Archive for May, 2013

Want a clutter-free calm home?

May 20th, 2013

We’ve all got stuff: grandma’s china you inherited, the hand-print casting of your toddler, the ever expanding piles of toys your child accumulates, the pair of skinny jeans you’re hoping one day fit back into (not to mention the garage filled with your honey’s stuff). Some stuff has emotional ties, some stuff you’d feel guilty letting go of, and some stuff you just seem to collect more and more of.

I don’t know if you’ve ever done this? I’ve spent hours looking through my closets; I’ll start sorting stuff, then quickly get overwhelmed, and close the door. It’s a total waste of time. It’s an energy sucker, and my closets are still full- bummer!

Letting Go of Stuff

So when I heard of Darren Johnson, the author of Letting Go of Stuff, I knew I needed to interview him for the upcoming International Parents and Professionals Community Guest Expert Call, tomorrow, Tuesday May 21st!

If you’re making promises to clean out and let go of stuff you don’t need, end energy-sucking relationships or set self-respecting boundaries, or you need some support in letting go of “OPS” (Other People’s Stuff), don’t miss this call.

We’ll be talking about moving beyond the mental and physical barriers that STUFF presents. Understanding how to better manage stuff will help to create space, emotionally and physiologically, for greater success on a daily basis. Parents, teachers, families, and others will benefit from this discussion about how to let go of stuff.

On this call you’ll:

  • Gain insights into the seven secrets to LETTING GO – for at home and in the office
  • Learn strategies for managing unhealthy relationships at home and at work
  • Develop new perspectives on how to treat others so you can get treated with the respect you deserve
  • Apply techniques for dealing with anger, resentment, and bad experiences so you can let go of the stuff that doesn’t work anymore
  • Have a good time while learning key concepts for improving relationships and simplifying your life

You’ll leave this call with empowering tools to help you let go of what’s not working in your life. We’ll be talking about the emotional stuff, as well as the physical stuff that keeps us from the deep connections and calm clutter-free environments we desire to create. Don’t miss this empowering complimentary call. Click here to find out more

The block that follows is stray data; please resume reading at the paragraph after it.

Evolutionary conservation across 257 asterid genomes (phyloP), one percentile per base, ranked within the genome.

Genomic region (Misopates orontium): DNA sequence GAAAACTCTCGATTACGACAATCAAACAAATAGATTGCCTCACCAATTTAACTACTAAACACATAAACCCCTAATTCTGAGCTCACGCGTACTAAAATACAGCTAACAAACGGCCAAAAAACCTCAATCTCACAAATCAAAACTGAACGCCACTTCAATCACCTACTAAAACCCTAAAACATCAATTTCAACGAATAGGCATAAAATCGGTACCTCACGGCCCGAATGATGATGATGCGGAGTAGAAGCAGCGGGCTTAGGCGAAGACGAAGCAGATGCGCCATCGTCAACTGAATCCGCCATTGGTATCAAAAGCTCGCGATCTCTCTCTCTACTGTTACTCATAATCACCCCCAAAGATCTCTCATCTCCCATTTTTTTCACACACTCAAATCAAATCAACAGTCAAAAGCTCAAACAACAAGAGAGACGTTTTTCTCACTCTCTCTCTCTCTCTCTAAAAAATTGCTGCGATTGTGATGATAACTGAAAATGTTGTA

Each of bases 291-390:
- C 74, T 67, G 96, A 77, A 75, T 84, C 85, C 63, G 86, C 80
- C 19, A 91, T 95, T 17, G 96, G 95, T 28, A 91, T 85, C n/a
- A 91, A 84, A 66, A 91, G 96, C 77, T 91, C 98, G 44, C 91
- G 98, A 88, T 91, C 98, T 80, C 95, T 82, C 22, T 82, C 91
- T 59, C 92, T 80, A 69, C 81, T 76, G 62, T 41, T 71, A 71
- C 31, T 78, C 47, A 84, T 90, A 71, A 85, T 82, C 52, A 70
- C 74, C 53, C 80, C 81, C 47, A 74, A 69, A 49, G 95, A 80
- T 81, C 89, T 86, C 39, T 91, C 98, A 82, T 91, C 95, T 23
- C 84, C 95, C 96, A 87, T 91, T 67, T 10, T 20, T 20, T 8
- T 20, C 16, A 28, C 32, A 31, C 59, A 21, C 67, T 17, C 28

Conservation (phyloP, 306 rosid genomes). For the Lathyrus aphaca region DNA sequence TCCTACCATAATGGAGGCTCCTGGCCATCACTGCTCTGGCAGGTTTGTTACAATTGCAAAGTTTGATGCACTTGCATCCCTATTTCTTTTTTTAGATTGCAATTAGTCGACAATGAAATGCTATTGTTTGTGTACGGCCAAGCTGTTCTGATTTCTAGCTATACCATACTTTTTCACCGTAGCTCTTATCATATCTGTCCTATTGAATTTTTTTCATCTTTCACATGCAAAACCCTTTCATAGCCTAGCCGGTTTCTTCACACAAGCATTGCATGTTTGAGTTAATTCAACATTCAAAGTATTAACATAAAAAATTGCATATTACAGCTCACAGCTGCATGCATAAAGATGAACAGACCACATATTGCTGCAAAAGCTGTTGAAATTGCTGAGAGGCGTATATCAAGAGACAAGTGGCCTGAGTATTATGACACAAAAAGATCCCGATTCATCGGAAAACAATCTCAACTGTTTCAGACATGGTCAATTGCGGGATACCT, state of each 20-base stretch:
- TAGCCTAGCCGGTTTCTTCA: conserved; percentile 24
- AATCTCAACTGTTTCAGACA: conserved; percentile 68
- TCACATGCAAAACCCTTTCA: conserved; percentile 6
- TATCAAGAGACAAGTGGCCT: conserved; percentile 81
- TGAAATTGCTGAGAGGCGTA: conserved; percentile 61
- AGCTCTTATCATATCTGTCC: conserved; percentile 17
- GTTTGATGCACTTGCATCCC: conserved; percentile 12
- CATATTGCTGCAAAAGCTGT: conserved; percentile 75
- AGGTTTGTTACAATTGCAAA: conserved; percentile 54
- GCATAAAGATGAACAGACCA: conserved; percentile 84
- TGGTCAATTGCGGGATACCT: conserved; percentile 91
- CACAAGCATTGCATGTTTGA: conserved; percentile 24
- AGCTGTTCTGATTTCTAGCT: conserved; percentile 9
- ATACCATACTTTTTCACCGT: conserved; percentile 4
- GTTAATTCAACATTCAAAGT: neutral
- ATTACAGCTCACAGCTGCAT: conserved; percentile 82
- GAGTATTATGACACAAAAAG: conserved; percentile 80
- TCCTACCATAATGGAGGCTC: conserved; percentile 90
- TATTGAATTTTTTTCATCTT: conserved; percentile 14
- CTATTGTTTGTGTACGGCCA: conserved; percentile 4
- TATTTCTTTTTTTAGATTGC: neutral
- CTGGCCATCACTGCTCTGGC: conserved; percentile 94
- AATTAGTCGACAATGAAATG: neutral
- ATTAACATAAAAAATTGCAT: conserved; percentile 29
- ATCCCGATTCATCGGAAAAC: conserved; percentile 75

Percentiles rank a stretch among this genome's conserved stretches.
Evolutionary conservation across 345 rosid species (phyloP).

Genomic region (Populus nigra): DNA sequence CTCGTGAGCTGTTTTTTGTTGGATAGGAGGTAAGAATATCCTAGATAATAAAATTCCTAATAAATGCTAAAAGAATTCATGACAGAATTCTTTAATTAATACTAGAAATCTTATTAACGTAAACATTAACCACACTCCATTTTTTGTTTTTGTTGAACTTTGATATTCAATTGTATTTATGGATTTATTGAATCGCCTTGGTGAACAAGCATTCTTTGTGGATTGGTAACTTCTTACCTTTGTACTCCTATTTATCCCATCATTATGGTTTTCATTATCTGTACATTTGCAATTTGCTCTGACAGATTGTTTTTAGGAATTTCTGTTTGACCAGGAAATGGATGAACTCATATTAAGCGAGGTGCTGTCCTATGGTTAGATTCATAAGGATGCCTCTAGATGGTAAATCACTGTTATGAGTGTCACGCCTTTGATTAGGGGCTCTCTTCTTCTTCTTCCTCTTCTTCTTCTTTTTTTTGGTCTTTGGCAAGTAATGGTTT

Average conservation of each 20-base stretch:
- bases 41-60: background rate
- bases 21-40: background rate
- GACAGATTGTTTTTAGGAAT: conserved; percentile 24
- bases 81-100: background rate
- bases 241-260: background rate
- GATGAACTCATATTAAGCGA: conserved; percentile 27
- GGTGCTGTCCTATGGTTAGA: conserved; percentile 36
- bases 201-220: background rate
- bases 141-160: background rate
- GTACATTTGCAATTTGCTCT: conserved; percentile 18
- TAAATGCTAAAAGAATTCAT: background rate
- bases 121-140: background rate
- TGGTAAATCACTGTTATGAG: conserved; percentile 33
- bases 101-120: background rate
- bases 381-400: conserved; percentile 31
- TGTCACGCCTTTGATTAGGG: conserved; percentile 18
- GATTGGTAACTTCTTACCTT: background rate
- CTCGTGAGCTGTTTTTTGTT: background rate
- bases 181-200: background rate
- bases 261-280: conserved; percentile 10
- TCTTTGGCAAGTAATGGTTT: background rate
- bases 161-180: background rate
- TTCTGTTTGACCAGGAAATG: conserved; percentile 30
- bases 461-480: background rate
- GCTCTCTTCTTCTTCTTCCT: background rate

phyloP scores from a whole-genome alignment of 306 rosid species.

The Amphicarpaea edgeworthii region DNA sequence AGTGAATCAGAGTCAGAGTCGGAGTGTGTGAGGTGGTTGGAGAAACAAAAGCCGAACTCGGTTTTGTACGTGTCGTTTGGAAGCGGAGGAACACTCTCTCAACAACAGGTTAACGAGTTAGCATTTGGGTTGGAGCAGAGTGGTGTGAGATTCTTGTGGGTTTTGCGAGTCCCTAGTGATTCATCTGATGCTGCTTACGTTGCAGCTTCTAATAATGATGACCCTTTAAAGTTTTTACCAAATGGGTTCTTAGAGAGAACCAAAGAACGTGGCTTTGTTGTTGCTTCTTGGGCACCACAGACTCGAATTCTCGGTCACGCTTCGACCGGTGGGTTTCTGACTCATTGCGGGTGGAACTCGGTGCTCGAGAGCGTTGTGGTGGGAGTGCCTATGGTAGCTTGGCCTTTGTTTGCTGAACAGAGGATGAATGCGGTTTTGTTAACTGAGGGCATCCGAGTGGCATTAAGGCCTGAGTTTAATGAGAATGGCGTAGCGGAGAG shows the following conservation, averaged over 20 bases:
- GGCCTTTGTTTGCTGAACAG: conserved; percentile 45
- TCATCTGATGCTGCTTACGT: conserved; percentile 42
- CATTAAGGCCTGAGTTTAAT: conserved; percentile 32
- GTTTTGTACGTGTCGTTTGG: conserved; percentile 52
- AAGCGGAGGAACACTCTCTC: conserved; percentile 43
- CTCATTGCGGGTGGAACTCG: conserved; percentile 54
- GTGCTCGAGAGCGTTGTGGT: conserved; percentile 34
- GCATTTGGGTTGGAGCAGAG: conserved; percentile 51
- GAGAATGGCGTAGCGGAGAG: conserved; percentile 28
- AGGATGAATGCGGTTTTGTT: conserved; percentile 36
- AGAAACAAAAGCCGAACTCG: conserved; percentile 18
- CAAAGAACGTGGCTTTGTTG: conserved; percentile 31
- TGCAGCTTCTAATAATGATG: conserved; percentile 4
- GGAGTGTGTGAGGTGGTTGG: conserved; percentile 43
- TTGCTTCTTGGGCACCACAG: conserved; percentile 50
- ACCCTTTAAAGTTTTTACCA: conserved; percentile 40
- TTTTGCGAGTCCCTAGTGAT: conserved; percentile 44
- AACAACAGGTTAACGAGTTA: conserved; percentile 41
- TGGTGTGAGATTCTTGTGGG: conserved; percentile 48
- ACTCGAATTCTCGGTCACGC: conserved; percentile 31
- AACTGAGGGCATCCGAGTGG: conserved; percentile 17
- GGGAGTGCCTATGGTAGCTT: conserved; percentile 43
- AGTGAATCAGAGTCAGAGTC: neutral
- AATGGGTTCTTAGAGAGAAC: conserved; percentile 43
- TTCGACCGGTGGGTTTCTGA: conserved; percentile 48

If you are already an IPPC member I can’t wait to connect with you on the call- it’s going to be AWESOME! “See” you there!

Until we connect again, let your brilliant light SHINE!

Dr. Laura Dessauer,
the “Creativity Queen”
Founder, International Parents & Professionals Community

P.S.- This call and audio recording is F-R-E-E for International Parents and Professional Community Members. Enjoy monthly parent & professional support calls, guest faculty calls with parenting and family experts, quarterly Q&A calls, instant access 24/7 to support resources, and a supportive, non-judgmental & downright awesome community of parents & professionals…all for just a few pennies per day. Click here now for all of the exciting details.


Parties, play dates, performances, oh my! 6 tips to help your child navigate a busy schedule without overwhelm, meltdowns, or tantrums

May 13th, 2013

It seems like this time of year there’s a party, play date, or performance almost daily. This can become an overwhelming time of year- especially if your child has a hard time transitioning or is very sensitive to their environment.